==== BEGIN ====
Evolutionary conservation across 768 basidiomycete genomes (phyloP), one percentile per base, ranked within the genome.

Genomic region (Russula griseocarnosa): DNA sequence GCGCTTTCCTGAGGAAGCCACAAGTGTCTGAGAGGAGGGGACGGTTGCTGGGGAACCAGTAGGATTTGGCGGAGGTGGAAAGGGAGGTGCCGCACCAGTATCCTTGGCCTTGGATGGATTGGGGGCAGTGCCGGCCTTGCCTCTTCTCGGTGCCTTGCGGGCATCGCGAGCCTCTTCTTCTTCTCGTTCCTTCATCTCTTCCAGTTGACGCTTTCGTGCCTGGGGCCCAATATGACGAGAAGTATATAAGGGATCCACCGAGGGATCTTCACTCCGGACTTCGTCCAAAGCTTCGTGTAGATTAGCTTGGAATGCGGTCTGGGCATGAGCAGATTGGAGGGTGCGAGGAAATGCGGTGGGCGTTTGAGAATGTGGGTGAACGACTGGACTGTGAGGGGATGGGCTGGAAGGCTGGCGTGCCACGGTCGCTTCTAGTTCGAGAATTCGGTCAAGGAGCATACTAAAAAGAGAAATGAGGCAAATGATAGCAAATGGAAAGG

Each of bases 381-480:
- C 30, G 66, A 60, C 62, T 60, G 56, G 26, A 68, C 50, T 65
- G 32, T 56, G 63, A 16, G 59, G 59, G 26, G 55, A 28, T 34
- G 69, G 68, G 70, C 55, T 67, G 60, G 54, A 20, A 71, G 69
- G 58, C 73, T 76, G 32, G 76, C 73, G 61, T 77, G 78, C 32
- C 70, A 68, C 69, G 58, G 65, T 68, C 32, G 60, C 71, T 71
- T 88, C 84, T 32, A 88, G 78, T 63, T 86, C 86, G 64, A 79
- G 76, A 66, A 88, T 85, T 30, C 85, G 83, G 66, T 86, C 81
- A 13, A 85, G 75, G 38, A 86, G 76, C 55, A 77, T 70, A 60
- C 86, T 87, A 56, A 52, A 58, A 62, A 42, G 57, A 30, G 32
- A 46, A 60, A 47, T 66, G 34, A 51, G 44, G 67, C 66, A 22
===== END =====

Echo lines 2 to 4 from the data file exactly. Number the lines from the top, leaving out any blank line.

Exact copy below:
Genomic region (Russula griseocarnosa): DNA sequence GCGCTTTCCTGAGGAAGCCACAAGTGTCTGAGAGGAGGGGACGGTTGCTGGGGAACCAGTAGGATTTGGCGGAGGTGGAAAGGGAGGTGCCGCACCAGTATCCTTGGCCTTGGATGGATTGGGGGCAGTGCCGGCCTTGCCTCTTCTCGGTGCCTTGCGGGCATCGCGAGCCTCTTCTTCTTCTCGTTCCTTCATCTCTTCCAGTTGACGCTTTCGTGCCTGGGGCCCAATATGACGAGAAGTATATAAGGGATCCACCGAGGGATCTTCACTCCGGACTTCGTCCAAAGCTTCGTGTAGATTAGCTTGGAATGCGGTCTGGGCATGAGCAGATTGGAGGGTGCGAGGAAATGCGGTGGGCGTTTGAGAATGTGGGTGAACGACTGGACTGTGAGGGGATGGGCTGGAAGGCTGGCGTGCCACGGTCGCTTCTAGTTCGAGAATTCGGTCAAGGAGCATACTAAAAAGAGAAATGAGGCAAATGATAGCAAATGGAAAGG

Each of bases 381-480:
- C 30, G 66, A 60, C 62, T 60, G 56, G 26, A 68, C 50, T 65